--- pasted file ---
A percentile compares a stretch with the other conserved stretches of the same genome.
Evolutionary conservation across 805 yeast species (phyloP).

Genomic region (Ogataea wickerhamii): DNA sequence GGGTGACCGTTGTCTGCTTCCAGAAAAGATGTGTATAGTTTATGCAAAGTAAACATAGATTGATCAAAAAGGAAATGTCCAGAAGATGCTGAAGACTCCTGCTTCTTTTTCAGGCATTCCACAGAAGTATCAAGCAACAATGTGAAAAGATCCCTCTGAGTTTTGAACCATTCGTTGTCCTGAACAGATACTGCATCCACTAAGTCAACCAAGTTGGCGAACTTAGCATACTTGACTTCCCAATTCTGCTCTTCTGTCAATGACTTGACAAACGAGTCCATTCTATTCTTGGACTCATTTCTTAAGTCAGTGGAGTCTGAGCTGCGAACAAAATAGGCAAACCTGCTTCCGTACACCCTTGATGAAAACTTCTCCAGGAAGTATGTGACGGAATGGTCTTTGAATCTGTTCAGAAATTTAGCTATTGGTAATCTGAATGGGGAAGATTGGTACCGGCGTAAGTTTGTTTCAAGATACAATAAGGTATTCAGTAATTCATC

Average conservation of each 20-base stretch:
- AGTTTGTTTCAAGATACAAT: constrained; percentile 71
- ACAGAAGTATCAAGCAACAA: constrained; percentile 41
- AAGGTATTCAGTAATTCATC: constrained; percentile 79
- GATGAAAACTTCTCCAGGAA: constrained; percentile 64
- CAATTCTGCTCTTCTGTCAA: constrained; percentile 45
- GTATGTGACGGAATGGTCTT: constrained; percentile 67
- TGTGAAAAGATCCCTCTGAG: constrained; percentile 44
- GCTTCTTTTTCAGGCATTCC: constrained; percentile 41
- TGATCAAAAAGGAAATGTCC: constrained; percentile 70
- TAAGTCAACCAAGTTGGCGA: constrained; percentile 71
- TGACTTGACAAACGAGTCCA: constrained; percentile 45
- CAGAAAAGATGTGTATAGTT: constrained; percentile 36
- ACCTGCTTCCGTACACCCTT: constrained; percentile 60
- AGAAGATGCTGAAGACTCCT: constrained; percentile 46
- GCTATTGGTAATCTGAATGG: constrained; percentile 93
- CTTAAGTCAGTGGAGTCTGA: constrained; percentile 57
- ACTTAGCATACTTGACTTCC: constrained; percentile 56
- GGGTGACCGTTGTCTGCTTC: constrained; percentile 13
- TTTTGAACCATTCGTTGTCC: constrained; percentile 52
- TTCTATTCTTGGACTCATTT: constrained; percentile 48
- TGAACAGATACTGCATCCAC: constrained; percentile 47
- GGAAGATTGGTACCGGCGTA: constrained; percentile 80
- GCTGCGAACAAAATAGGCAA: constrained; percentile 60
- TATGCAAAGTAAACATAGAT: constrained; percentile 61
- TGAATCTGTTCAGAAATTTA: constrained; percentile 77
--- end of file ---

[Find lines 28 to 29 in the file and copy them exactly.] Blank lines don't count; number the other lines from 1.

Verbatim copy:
- TATGCAAAGTAAACATAGAT: constrained; percentile 61
- TGAATCTGTTCAGAAATTTA: constrained; percentile 77